Schlinger said this is all new territory for her as well as most educators.

“Why do the hard work of having a friendship when I have this very supportive chatbot—wasn’t there a movie about this?” said Schlinger? “I don’t think it is so unrealistic that we couldn’t see this as a scenario.”

How generative AI could help improve SEL skills

Generative AI won’t be all negative for children’s social-emotional development. There are ways that that the technology can assist children in learning social and life skills, said Black. Imagine, she said, how a chatbot could help kids overcome social anxiety by giving them an opportunity to practice how to interact with people. Or how new translation tools powered by AI will make it easier for teachers who only speak English to interact with their students who are learning English.

And that’s to say nothing of the other benefits AI brings to education, such as personalized virtual tutoring programs for students and time-saving tools for teachers.

When it comes to asking chatbots for advice on navigating social situations and relationships, Schlinger said there’s value in kids having a non-judgmental sounding board for their problems—assuming, of course, that kids are not getting harmful advice. And, Schlinger said, it’s possible that generative AI tools would give better advice than, say, an adolescent’s 13-year-old peers.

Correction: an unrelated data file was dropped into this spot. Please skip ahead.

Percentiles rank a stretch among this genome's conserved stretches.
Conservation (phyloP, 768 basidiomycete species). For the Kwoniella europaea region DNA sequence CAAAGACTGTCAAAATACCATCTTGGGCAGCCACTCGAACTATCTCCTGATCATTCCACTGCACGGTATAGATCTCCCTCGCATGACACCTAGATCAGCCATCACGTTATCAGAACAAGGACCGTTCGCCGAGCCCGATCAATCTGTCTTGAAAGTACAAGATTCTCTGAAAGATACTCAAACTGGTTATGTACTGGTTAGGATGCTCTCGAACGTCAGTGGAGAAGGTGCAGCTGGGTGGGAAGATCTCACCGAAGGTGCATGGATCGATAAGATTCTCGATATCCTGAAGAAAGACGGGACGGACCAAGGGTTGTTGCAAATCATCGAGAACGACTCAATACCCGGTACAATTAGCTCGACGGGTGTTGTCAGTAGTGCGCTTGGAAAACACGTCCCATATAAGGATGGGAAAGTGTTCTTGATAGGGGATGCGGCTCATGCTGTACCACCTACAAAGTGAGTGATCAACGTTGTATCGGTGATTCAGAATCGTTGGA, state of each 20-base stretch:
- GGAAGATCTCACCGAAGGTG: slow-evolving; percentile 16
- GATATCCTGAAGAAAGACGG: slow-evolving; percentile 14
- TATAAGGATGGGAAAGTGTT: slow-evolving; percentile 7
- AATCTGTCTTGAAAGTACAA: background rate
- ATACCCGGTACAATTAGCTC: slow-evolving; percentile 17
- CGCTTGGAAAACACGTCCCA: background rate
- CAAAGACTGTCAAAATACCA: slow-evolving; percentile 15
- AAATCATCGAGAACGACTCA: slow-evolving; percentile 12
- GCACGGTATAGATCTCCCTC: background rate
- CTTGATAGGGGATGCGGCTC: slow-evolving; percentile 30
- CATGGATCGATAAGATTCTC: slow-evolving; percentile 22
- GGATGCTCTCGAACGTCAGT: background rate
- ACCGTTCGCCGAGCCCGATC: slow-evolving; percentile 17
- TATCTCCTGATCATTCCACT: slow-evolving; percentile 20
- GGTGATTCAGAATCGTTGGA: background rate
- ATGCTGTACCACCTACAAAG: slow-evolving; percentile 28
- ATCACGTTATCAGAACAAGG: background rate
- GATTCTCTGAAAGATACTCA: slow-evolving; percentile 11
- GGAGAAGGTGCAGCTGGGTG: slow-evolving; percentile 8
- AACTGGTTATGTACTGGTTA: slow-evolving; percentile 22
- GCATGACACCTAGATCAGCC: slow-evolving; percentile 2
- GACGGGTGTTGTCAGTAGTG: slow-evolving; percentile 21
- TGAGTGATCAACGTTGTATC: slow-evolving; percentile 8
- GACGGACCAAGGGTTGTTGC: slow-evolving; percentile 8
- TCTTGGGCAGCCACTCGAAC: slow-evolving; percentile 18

But while the core ideas that make up SEL remain relevant, AI will mean changes for how schools teach social-emotional skills.

Black said SEL curricula will likely need a meaningful update.

With that in mind, Yongpradit said schools and families must focus on educating children at a young age about how generative AI works because it could have such a profound impact on how children develop their relationships and sense of self.

The new and improved SEL approaches, experts suggest, will need to include educating kids about how AI might be biased or prone to perpetuate certain harmful stereotypes. Much of the data used to train generative AI programs is not representative of the human population, and these tools often amplify the biases in the information they are trained on. For example, a text-to-image generator that spits out a picture of a white man when asked to create an image of a doctor, and a picture of a person with a dark complexion when asked to produce an image of a criminal, poses real problems for how young people come to understand the world.